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Learning knitting can be great fun with Elizabeth Zimmermann’s Knitting Workshop book. Can you knit a little bit? Are you a little shaky on how to cast on? No matter. If you follow her lessons in this book, you may be charmed to discover yourself a master knitter by the end of the twelfth lesson. How is this possible?
First You Knit a Hat.
In knitting a hat you learn how to hand wind a center-pull ball of yarn, use the long tail cast on and do ribbing on a circular needle. Elizabeth’s drawings illustrate some points. Other times we see a photo of her hands at work along with her description.
Next you learn her favorite method of increasing a stitch–MAKE1 or M1. After you knit a couple inches, you learn about GAUGE. Gauge is the most crucial factor in knitting after you learn the knit stitch. With this mastered, you’ll be boss of your knitting from day one.
Now she hits you with a surprise. Colorwork! She says you’re ready, so grab another ball of yarn. Pretty designs will appear like magic in your hat.
Then she teaches you how to decrease stitches three different ways. Choose which one you like to finish your hat in style. After you block it with a dab of steam to make your stitches lie smooth, put it on like a crown and smile. You’re on your way to knitting mastery.
Next Up: Knit Two Sweaters!
You’ll learn Elizabeth’s Percentage System (EPS) as you create your first raglan sweater from the bottom up in whatever wool you please. Your gauge and the chest, sleeve and side measurements of your favorite sweater are all you need. You’ll master short rows, yoke shaping, more color patterns, and neck shaping plus Elizabeth’s sewn cast off, Kitchener stitch and weaving.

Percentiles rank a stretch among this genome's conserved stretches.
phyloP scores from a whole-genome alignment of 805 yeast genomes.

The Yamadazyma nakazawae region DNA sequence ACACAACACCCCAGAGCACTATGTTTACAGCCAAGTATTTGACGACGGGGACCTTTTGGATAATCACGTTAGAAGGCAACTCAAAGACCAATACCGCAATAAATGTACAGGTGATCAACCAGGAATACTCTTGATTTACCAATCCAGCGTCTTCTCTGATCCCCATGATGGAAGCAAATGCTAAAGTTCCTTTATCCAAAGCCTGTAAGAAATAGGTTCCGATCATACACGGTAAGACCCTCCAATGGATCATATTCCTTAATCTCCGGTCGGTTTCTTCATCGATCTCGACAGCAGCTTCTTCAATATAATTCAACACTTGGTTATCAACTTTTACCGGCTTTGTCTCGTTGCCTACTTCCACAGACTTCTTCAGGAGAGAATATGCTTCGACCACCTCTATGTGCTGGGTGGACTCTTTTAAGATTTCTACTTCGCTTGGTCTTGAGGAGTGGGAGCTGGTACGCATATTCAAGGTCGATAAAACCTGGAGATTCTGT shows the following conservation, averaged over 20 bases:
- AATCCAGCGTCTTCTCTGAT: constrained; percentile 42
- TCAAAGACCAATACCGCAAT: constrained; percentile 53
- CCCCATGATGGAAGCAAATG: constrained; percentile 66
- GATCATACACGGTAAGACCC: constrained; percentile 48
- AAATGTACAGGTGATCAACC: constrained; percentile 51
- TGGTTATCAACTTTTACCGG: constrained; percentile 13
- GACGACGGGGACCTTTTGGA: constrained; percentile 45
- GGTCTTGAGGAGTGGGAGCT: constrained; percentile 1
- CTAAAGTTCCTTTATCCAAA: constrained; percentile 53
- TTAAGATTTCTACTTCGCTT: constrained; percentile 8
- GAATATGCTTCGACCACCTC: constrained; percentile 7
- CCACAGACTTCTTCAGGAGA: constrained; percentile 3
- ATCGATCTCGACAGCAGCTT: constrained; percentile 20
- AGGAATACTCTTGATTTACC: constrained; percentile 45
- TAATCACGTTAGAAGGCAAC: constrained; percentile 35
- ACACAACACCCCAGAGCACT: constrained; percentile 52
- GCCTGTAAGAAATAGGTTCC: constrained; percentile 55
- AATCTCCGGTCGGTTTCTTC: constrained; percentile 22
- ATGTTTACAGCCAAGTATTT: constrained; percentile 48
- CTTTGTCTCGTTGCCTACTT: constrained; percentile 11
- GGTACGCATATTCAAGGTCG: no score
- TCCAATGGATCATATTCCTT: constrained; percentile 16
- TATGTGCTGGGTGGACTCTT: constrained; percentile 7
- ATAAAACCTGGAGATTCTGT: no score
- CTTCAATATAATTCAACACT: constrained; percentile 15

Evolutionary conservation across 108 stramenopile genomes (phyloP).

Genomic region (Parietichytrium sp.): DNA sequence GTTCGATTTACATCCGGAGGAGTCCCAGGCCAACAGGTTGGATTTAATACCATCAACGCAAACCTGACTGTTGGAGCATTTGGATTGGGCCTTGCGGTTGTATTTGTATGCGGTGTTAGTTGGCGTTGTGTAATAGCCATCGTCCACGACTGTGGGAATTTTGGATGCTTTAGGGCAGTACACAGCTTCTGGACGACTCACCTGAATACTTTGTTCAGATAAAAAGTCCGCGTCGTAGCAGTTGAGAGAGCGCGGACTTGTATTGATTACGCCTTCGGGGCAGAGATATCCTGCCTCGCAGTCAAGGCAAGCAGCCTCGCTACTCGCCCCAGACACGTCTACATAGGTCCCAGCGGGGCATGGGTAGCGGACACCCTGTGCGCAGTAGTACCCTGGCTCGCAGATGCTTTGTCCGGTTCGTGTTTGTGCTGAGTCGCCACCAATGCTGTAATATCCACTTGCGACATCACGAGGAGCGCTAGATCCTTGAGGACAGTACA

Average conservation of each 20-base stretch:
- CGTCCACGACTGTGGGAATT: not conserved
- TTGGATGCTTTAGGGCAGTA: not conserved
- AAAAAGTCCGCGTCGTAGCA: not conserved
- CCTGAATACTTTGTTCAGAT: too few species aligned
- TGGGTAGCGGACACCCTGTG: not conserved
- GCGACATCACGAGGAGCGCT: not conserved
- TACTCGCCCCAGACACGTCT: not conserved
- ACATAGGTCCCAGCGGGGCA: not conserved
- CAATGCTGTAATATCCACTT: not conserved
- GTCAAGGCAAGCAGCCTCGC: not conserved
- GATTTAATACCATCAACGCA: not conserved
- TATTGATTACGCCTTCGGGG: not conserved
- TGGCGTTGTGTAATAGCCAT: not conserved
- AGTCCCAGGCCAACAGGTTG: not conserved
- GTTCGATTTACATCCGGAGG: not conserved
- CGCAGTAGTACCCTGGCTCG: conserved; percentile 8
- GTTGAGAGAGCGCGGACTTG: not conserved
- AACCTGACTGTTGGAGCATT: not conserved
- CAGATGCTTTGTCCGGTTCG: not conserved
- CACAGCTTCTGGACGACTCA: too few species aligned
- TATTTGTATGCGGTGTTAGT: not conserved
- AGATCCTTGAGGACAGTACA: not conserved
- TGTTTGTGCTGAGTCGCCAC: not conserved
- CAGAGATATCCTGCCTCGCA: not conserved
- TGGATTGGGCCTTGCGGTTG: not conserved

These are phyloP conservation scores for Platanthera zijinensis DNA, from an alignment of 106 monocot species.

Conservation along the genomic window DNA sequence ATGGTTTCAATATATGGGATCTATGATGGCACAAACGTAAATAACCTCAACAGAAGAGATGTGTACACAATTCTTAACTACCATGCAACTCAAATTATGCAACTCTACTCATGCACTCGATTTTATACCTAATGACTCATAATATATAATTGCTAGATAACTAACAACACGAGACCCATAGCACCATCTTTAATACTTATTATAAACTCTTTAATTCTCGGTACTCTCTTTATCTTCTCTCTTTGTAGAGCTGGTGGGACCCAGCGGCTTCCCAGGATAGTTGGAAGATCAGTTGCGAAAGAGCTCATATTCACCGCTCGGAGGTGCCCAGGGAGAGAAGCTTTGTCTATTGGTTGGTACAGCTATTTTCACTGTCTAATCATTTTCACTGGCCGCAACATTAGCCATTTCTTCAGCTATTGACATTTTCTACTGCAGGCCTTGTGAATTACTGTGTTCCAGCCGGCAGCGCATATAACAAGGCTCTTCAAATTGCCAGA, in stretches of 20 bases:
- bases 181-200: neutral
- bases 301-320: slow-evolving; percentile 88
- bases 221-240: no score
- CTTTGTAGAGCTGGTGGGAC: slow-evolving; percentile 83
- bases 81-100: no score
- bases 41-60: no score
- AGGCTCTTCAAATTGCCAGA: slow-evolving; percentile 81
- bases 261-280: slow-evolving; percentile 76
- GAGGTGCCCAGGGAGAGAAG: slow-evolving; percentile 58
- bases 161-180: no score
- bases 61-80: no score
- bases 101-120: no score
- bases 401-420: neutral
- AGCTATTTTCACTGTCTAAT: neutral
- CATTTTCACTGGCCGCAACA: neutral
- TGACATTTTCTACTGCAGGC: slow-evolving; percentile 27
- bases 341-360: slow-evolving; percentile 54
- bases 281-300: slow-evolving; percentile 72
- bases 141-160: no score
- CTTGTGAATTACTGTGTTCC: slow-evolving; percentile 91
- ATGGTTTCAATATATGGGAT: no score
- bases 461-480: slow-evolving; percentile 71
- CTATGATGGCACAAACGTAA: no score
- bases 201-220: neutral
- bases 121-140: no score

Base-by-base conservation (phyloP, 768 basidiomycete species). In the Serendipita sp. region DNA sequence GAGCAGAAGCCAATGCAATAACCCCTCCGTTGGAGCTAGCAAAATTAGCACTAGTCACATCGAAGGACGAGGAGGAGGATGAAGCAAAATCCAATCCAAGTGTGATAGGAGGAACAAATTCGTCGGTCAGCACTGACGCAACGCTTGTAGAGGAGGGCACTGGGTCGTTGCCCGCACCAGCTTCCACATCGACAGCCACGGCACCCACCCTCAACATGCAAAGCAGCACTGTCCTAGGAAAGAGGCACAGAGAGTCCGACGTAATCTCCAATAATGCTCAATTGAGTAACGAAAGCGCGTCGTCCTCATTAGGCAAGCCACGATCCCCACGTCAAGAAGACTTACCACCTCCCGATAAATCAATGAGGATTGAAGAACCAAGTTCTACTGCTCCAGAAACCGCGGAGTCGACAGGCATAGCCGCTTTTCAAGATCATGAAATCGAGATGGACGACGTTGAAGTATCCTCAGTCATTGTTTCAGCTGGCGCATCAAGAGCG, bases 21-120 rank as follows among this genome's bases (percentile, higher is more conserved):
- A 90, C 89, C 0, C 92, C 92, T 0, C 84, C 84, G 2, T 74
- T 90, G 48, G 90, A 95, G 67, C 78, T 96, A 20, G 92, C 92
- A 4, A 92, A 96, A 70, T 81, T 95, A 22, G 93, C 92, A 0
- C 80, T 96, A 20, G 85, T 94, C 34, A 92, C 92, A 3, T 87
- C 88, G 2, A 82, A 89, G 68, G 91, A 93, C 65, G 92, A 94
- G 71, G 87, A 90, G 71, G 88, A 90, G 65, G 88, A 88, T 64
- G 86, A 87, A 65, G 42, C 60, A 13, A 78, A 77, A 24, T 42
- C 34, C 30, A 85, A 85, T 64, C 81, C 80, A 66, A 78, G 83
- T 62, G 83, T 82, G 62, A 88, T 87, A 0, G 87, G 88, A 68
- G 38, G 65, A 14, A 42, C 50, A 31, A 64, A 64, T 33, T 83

Sweater number two features dropped shoulders and all-over colorwork. Besides the breathtaking colorwork, you’ll do heart-stopping steeks for inserting the sleeves. If you like, you can steek the front for a cardigan. Then onto finishing techniques, various necklines and Elizabeth’s one-row buttonhole. Phew!
Final Section: Master Classes
Here we learn seven seamless shoulder shapings: yoke, raglan, saddle shoulder, hybrid, shirt-yoke, set-in sleeve and cousin nalgar.
Then we play with Elizabeth’s favorite garter stitch. She teaches us the magical properties of garter stitch as we knit her classic unique constructions: a square baby blanket, pelerine cape, jerkin, rorschach sweater, surprise jacket, tomten, and rib warmer.
Some of them we’ll decorate with I-cord edging and button loops. I-cord makes a great finish for an afterthought pocket.
We’re gaining skills like crazy. So why not dive into seven lace shawls? These include her famous Pi Shawl, Stonington, Spoke and others.
Last, but not least, come Arans, Guernseys and Fair Isles. She says these last are “NOT SIMPLE to knit, but FAR SIMPLER than they appear to be if you keep your head and make your own decisions.” She was good at that. Are you? Experiment with tams and see.
That’s it–you’re a master knitter in twelve lessons. But is that it?
Elizabeth considers you’ve only opened the door on a lifetime of possibilities from learning knitting in Knitting Workshop. She wishes you “Good Knitting” at the end. Man, I’ve got to get me some wool and the accompanying DVD so I can see and hear her while I knit. How about you?
write by garcia